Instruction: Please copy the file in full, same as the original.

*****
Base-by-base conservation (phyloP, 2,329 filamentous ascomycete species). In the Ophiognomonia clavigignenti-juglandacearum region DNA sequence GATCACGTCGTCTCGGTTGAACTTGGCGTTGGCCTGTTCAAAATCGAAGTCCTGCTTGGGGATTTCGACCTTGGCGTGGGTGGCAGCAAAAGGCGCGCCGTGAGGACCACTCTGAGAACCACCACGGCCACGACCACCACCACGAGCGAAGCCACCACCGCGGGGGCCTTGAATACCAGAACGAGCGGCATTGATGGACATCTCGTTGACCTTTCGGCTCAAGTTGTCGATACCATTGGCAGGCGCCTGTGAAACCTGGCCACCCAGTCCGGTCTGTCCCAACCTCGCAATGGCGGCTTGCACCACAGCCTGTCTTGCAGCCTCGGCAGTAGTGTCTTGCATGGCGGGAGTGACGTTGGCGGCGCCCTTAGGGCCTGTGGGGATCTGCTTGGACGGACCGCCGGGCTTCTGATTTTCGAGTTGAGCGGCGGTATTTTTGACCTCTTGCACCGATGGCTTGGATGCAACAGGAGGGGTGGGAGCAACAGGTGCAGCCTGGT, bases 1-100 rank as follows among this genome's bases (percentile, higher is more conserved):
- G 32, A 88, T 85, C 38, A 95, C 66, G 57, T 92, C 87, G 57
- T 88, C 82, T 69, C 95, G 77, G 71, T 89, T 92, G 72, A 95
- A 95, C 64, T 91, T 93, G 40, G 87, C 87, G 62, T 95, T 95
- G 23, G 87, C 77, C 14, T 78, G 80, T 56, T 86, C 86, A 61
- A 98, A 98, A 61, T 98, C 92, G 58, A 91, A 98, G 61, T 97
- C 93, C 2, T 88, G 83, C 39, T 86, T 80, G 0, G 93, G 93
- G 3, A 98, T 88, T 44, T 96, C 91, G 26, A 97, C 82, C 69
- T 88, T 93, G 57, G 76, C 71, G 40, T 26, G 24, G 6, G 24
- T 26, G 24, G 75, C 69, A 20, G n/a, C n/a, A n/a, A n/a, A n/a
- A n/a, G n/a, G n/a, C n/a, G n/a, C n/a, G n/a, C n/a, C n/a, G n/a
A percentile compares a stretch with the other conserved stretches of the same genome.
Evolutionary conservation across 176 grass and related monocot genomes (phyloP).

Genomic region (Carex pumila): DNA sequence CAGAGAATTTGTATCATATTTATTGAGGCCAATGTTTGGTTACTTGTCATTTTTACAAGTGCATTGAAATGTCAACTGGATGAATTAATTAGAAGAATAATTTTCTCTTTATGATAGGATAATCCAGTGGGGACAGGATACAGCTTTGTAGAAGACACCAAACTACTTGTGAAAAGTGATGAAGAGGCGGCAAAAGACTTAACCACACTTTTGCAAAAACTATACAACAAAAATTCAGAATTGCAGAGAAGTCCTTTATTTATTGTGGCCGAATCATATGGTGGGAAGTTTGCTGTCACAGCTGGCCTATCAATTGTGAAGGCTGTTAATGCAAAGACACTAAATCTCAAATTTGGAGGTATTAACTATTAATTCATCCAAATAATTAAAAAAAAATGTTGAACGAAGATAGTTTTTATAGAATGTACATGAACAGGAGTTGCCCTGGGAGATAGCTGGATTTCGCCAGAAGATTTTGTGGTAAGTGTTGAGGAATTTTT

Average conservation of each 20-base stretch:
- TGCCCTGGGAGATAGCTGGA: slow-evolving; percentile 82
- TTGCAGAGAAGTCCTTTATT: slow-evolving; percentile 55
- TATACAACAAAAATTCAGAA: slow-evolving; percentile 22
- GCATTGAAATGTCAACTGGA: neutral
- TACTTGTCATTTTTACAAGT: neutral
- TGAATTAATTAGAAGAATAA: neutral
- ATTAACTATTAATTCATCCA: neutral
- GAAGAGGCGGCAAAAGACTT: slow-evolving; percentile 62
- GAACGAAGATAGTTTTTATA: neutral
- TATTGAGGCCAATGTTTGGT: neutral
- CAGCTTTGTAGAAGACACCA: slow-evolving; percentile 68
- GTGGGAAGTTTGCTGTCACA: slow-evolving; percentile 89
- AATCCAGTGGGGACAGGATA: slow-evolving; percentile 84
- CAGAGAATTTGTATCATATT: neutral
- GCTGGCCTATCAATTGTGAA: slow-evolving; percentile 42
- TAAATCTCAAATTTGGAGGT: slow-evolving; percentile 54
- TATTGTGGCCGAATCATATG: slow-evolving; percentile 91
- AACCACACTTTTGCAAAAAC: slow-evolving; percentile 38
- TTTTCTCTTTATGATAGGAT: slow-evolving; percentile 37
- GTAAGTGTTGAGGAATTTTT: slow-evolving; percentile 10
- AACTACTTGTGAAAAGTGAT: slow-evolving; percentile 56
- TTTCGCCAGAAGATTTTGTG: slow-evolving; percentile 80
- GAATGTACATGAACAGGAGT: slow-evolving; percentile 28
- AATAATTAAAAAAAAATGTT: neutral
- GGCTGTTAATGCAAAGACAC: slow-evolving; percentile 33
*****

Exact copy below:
Base-by-base conservation (phyloP, 2,329 filamentous ascomycete species). In the Ophiognomonia clavigignenti-juglandacearum region DNA sequence GATCACGTCGTCTCGGTTGAACTTGGCGTTGGCCTGTTCAAAATCGAAGTCCTGCTTGGGGATTTCGACCTTGGCGTGGGTGGCAGCAAAAGGCGCGCCGTGAGGACCACTCTGAGAACCACCACGGCCACGACCACCACCACGAGCGAAGCCACCACCGCGGGGGCCTTGAATACCAGAACGAGCGGCATTGATGGACATCTCGTTGACCTTTCGGCTCAAGTTGTCGATACCATTGGCAGGCGCCTGTGAAACCTGGCCACCCAGTCCGGTCTGTCCCAACCTCGCAATGGCGGCTTGCACCACAGCCTGTCTTGCAGCCTCGGCAGTAGTGTCTTGCATGGCGGGAGTGACGTTGGCGGCGCCCTTAGGGCCTGTGGGGATCTGCTTGGACGGACCGCCGGGCTTCTGATTTTCGAGTTGAGCGGCGGTATTTTTGACCTCTTGCACCGATGGCTTGGATGCAACAGGAGGGGTGGGAGCAACAGGTGCAGCCTGGT, bases 1-100 rank as follows among this genome's bases (percentile, higher is more conserved):
- G 32, A 88, T 85, C 38, A 95, C 66, G 57, T 92, C 87, G 57
- T 88, C 82, T 69, C 95, G 77, G 71, T 89, T 92, G 72, A 95
- A 95, C 64, T 91, T 93, G 40, G 87, C 87, G 62, T 95, T 95
- G 23, G 87, C 77, C 14, T 78, G 80, T 56, T 86, C 86, A 61
- A 98, A 98, A 61, T 98, C 92, G 58, A 91, A 98, G 61, T 97
- C 93, C 2, T 88, G 83, C 39, T 86, T 80, G 0, G 93, G 93
- G 3, A 98, T 88, T 44, T 96, C 91, G 26, A 97, C 82, C 69
- T 88, T 93, G 57, G 76, C 71, G 40, T 26, G 24, G 6, G 24
- T 26, G 24, G 75, C 69, A 20, G n/a, C n/a, A n/a, A n/a, A n/a
- A n/a, G n/a, G n/a, C n/a, G n/a, C n/a, G n/a, C n/a, C n/a, G n/a
A percentile compares a stretch with the other conserved stretches of the same genome.
Evolutionary conservation across 176 grass and related monocot genomes (phyloP).

Genomic region (Carex pumila): DNA sequence CAGAGAATTTGTATCATATTTATTGAGGCCAATGTTTGGTTACTTGTCATTTTTACAAGTGCATTGAAATGTCAACTGGATGAATTAATTAGAAGAATAATTTTCTCTTTATGATAGGATAATCCAGTGGGGACAGGATACAGCTTTGTAGAAGACACCAAACTACTTGTGAAAAGTGATGAAGAGGCGGCAAAAGACTTAACCACACTTTTGCAAAAACTATACAACAAAAATTCAGAATTGCAGAGAAGTCCTTTATTTATTGTGGCCGAATCATATGGTGGGAAGTTTGCTGTCACAGCTGGCCTATCAATTGTGAAGGCTGTTAATGCAAAGACACTAAATCTCAAATTTGGAGGTATTAACTATTAATTCATCCAAATAATTAAAAAAAAATGTTGAACGAAGATAGTTTTTATAGAATGTACATGAACAGGAGTTGCCCTGGGAGATAGCTGGATTTCGCCAGAAGATTTTGTGGTAAGTGTTGAGGAATTTTT

Average conservation of each 20-base stretch:
- TGCCCTGGGAGATAGCTGGA: slow-evolving; percentile 82
- TTGCAGAGAAGTCCTTTATT: slow-evolving; percentile 55
- TATACAACAAAAATTCAGAA: slow-evolving; percentile 22
- GCATTGAAATGTCAACTGGA: neutral
- TACTTGTCATTTTTACAAGT: neutral
- TGAATTAATTAGAAGAATAA: neutral
- ATTAACTATTAATTCATCCA: neutral
- GAAGAGGCGGCAAAAGACTT: slow-evolving; percentile 62
- GAACGAAGATAGTTTTTATA: neutral
- TATTGAGGCCAATGTTTGGT: neutral
- CAGCTTTGTAGAAGACACCA: slow-evolving; percentile 68
- GTGGGAAGTTTGCTGTCACA: slow-evolving; percentile 89
- AATCCAGTGGGGACAGGATA: slow-evolving; percentile 84
- CAGAGAATTTGTATCATATT: neutral
- GCTGGCCTATCAATTGTGAA: slow-evolving; percentile 42
- TAAATCTCAAATTTGGAGGT: slow-evolving; percentile 54
- TATTGTGGCCGAATCATATG: slow-evolving; percentile 91
- AACCACACTTTTGCAAAAAC: slow-evolving; percentile 38
- TTTTCTCTTTATGATAGGAT: slow-evolving; percentile 37
- GTAAGTGTTGAGGAATTTTT: slow-evolving; percentile 10
- AACTACTTGTGAAAAGTGAT: slow-evolving; percentile 56
- TTTCGCCAGAAGATTTTGTG: slow-evolving; percentile 80
- GAATGTACATGAACAGGAGT: slow-evolving; percentile 28
- AATAATTAAAAAAAAATGTT: neutral
- GGCTGTTAATGCAAAGACAC: slow-evolving; percentile 33